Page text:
Art & Photography

Paris Photo 2017

Port visits the 2017 edition of Paris Photo to discover stories of the African diaspora, the nude reinterpreted and disaffected youth on the streets of Los Angeles 

Nanny et Quao, Jamaïque, 1720 2017, © Omar Victor Diop. Exhibited by MAGNIN-A

With over 180 galleries and publishers represented, Paris Photo is the largest international art fair dedicated to photography. As such, when I visit the Grand Palais in Paris, just off the Champs-Élysées, is full to its ornate Rococo rafters with photographers, curators and art-lovers from around the world. It was even possible to catch a glimpse of the elusive Patti Smith, one of this year’s guest curators. Here, we take a look at the highlights of the fair.

An artist who immediately catches the eye is Omar Victor Diop, a Senegalese photographer who takes elaborately staged photographs of people (including himself) presented in various historical guises. These allegorical portraits focus on stories from the African diaspora over time, and his subjects, formally composed and framed against a background, have the air of oil paintings. When I mention this to him, Diop laughs. “Good. If I had the skill to paint, I would never touch a camera.”

Untitled, from the series ‘Halo’, 2017, © Rinko Kawauchi/ Courtesy Christophe Guye

Over at the Christophe Guye gallery, Rinko Kawauchi’s serene images of cherry blossom, migrating birds and candy-coloured fireworks are peaceful and dreamlike. The recipient of the Annual Infinity Award in 2009 from New York’s Centre of Photography, Kawauchi makes everyday scenes and objects extraordinary.

‘Oh man’, from the book Oh Man, 2013. © Lise Sarfati. Exhibited by Steidl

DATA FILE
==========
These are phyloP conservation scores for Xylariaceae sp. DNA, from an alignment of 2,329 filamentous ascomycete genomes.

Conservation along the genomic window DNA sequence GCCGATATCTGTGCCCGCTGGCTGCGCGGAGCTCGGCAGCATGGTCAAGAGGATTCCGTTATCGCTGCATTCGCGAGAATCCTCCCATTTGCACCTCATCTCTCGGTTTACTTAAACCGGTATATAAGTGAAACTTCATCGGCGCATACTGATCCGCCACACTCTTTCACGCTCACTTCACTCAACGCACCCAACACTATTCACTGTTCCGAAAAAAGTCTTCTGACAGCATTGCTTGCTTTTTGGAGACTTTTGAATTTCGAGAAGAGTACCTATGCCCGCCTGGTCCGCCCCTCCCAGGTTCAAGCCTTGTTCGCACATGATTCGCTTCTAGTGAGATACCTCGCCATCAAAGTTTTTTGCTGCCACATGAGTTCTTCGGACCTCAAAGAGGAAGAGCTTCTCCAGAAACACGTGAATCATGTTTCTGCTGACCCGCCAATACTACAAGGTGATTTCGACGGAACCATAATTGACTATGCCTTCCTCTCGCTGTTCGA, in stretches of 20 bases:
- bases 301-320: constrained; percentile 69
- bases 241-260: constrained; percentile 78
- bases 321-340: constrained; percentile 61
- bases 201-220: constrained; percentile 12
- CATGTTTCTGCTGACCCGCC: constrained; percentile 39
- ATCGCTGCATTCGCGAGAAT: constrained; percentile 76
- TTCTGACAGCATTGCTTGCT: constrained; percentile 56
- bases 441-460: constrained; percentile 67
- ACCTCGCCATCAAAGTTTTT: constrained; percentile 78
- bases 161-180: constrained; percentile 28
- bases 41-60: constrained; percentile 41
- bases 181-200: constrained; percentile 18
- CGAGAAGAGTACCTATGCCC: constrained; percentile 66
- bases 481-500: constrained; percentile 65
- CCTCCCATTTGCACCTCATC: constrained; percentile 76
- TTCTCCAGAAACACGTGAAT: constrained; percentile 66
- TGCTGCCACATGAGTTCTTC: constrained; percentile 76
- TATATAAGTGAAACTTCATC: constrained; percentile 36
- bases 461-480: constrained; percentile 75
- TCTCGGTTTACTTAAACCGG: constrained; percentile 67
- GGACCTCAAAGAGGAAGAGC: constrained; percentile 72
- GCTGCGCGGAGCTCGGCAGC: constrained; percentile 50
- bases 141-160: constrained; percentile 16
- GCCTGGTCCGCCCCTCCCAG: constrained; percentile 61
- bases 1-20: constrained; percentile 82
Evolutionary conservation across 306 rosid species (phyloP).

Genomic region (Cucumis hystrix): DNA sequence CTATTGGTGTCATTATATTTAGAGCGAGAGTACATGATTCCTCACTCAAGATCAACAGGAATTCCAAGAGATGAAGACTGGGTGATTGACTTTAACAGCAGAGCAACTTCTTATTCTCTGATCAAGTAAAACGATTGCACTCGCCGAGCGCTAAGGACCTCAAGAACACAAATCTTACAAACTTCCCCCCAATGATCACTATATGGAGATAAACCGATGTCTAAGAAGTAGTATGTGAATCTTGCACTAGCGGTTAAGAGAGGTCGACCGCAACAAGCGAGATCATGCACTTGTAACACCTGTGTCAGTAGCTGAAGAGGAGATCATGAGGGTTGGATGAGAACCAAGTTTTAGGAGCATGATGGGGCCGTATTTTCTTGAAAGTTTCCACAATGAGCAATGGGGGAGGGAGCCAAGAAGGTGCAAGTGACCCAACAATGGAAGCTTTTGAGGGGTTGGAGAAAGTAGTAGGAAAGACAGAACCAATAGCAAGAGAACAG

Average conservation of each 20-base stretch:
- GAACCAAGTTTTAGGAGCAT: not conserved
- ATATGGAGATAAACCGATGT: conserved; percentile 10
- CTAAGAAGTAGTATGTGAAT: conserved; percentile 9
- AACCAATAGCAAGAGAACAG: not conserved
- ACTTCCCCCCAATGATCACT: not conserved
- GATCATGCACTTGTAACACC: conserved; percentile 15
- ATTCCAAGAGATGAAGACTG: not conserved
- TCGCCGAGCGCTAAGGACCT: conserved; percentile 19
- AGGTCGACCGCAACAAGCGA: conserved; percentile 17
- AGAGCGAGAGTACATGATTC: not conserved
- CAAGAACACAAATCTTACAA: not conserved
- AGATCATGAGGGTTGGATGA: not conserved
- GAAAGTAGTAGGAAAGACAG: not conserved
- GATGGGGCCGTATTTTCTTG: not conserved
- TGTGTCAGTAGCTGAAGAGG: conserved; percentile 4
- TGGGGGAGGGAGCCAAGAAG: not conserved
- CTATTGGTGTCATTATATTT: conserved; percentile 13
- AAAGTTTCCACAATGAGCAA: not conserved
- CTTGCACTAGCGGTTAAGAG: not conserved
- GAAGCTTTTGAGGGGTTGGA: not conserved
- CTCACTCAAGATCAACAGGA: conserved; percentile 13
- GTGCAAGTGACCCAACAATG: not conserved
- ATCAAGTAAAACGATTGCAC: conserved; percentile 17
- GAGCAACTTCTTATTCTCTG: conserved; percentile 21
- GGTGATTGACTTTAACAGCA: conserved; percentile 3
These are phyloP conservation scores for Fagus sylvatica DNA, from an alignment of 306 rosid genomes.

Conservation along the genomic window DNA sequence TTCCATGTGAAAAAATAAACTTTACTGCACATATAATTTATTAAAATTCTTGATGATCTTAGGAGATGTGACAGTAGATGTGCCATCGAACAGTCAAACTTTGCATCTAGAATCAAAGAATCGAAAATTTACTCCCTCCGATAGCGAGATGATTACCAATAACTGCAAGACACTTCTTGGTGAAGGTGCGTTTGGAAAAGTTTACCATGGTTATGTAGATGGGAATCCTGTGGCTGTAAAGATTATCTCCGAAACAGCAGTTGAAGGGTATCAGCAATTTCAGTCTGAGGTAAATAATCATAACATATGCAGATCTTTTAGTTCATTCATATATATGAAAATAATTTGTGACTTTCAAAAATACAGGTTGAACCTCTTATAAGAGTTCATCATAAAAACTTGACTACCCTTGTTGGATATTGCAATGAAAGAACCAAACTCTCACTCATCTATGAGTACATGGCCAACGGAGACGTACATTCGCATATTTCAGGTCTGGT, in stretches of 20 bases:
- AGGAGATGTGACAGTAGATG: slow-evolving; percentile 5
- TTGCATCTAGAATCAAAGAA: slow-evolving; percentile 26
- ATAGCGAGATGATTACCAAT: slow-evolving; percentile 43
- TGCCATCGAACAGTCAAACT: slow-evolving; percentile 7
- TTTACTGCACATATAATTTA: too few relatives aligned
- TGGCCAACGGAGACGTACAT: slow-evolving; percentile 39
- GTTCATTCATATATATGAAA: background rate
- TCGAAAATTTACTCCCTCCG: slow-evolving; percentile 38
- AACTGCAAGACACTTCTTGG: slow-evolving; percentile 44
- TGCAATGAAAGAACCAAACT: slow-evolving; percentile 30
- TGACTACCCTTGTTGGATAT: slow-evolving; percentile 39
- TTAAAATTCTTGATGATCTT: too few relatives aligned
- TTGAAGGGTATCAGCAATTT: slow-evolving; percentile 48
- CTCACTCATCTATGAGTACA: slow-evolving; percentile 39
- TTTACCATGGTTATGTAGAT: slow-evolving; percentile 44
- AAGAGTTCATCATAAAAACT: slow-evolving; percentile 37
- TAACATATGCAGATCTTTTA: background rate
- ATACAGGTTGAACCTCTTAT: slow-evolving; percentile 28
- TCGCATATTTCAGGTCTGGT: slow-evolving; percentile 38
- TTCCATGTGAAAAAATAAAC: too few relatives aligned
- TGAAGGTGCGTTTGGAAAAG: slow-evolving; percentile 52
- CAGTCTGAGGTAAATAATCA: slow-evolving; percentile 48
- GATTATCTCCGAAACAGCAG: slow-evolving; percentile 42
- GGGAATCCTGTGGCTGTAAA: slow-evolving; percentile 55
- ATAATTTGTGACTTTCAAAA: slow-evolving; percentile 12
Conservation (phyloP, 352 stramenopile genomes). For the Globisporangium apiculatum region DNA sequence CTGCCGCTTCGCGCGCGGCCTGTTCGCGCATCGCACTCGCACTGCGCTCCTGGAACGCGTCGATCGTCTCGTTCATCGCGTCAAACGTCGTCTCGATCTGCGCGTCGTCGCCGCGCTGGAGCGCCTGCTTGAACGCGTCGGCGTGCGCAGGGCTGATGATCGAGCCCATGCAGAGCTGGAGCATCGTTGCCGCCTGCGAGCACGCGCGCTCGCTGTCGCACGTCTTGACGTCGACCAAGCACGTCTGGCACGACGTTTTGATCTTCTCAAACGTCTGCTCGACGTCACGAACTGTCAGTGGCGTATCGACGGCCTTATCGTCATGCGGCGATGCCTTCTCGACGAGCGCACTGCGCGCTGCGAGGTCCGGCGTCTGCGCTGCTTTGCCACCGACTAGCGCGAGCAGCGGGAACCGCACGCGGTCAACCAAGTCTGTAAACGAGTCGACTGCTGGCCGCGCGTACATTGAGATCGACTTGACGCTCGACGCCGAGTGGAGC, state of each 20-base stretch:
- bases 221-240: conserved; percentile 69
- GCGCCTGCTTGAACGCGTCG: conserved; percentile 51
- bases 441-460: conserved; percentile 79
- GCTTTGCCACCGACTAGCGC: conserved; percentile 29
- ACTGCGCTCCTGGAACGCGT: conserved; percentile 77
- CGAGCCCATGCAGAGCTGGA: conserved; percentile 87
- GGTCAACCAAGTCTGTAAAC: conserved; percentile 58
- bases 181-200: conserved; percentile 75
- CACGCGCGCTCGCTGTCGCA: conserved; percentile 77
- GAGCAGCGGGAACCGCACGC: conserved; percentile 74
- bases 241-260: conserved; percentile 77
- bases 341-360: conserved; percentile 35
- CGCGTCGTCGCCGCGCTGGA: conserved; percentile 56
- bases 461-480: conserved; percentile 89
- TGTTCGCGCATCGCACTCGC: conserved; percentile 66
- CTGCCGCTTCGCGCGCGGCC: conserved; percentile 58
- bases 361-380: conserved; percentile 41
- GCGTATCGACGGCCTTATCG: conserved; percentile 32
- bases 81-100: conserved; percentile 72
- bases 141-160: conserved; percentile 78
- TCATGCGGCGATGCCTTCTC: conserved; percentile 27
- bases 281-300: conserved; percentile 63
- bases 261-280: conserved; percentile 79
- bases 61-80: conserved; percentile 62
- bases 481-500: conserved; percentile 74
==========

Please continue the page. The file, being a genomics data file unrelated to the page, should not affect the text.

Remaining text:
Algerian-born French artist Lise Sarfati’s large-scale panoramas of disaffected youth are set against the streets decaying inner-Los Angeles. Her images of aloof, solitary young men have echoes of William Eggleston in their faded pastel palette and emphasis on the minutiae of American life. 

Yellow Passage by James Casebere, © Galerie Templon

James Casebere’s sundrenched, angular photographs offer a vision of modern architecture devoid of all human life. Casebere’s deserted, hectically coloured rooms combine a striking visual sensibility with an uncanny sense of foreboding.

Cherry Tree from The Appearance of Things, 2016, © Jocelyn Lee and Pace/MacGill

At Pace/MacGill, two of the artists exhibited focus on reinterpreting the female nude. Jocelyn Lee’s flame-haired women among the cherry blossoms feels inspired both by the cinematography of Sofia Coppola, and the verdant imagery of the Pre-Raphaelites, though the washed-out tones and slightly blurred focus seem to promise something more unwholesome. Richard Learoyd’s Freya offers an entirely stripped-back depiction of femininity, the shaven-headed model reclining on a moth-eaten sofa, her pose communicating uneasy rest.

Freya, Nude horizontal, © Richard Learoyd and Pace/MacGill

Heading upstairs to ‘Prismes’, the sector of the fair dedicated to exhibiting large format photography, video installation, or otherwise exceptional work, the Sator gallery is the only area of the Grand Palais completely shrouded in darkness. Greek visual artist Evangelia Kranioti’s startling video installation stills gleam in the dim light, the saturated, oozing colours and fantastical imagery evoking both fairytale and nightmare.

L’extase doit être oubliée (Still), by Evangelia Kranioti. © Galerie Sator

Elsewhere, in a more illuminated area of ‘Prismes’, Nadav Kander’s sombre, gray scale images of rough seas and deserted beaches – including an exquisite triptych of raging water taken from his Thames Estuary series – quietly demand the viewer’s complete attention. 

Water I, Shoeburyness towards the Isle of Grain, by Nadav Kander, 2015. © FLOWERS

Cover image courtesy of Paris Photo

Paris Photo 2017 runs at the Grand Palais until 12th November 2017